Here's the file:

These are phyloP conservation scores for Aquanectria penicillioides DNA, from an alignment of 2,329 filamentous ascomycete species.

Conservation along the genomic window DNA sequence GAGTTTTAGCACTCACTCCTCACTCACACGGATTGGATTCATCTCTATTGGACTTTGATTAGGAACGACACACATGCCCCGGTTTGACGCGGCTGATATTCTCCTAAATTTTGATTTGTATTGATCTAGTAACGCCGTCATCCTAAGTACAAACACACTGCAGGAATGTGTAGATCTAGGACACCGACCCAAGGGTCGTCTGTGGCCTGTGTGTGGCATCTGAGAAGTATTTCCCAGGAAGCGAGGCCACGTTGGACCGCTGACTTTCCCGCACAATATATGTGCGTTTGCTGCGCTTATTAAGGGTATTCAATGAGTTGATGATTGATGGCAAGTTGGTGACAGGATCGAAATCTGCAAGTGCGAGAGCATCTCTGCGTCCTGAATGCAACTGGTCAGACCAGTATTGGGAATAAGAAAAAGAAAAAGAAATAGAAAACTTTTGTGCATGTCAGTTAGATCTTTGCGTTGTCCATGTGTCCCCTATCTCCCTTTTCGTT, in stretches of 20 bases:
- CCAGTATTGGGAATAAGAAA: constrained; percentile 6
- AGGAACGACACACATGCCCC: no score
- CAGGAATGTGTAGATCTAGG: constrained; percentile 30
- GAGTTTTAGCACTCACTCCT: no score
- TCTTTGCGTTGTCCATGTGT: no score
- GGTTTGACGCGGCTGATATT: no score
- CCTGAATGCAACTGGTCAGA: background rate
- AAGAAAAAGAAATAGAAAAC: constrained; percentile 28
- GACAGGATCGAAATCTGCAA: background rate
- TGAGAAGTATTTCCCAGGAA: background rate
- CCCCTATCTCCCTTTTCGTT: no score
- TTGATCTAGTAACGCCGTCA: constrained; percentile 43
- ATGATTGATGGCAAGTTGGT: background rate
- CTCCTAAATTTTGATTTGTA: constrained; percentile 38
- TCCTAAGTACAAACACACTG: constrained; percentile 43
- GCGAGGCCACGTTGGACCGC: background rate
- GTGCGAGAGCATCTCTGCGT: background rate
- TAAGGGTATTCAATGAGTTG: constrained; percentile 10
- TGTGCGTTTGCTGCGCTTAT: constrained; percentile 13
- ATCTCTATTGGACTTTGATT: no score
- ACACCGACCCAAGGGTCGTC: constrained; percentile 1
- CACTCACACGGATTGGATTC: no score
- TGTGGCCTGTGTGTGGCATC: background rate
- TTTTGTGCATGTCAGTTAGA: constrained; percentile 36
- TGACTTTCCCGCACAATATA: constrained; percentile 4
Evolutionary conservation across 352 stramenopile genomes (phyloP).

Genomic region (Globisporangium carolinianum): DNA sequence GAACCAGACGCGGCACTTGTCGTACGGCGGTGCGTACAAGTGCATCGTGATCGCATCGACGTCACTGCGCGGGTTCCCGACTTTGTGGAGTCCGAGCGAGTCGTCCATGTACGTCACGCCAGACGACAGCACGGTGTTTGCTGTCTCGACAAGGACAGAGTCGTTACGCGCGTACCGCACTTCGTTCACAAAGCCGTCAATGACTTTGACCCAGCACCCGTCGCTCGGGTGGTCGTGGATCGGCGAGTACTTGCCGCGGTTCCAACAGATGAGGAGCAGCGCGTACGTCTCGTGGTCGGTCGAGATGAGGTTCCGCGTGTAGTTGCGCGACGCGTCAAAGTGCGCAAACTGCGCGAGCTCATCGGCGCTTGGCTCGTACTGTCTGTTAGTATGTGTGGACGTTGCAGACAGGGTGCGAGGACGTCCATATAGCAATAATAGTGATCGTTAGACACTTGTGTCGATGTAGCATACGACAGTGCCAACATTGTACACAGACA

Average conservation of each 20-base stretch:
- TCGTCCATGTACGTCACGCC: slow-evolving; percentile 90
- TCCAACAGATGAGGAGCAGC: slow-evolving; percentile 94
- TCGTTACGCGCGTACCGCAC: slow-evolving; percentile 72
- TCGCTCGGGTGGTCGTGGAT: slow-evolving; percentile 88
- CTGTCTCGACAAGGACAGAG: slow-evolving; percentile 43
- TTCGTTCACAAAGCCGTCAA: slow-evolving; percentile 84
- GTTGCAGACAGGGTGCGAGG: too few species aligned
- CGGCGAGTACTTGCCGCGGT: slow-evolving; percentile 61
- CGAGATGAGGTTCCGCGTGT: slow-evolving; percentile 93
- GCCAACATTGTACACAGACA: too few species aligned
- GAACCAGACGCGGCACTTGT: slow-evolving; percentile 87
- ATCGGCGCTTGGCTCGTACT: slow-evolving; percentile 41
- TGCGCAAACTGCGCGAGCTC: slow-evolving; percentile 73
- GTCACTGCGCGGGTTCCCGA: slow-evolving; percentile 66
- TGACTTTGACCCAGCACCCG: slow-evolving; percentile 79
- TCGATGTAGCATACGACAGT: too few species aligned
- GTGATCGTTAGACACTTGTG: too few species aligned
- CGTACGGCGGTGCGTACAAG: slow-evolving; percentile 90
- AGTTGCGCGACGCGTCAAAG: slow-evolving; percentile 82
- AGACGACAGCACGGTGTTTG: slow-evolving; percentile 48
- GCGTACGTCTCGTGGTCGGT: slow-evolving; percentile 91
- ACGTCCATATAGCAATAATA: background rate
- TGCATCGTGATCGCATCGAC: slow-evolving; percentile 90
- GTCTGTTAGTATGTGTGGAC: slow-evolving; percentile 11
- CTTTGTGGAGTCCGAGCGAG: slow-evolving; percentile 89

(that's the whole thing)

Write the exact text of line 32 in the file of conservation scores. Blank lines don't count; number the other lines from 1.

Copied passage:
- TCCAACAGATGAGGAGCAGC: slow-evolving; percentile 94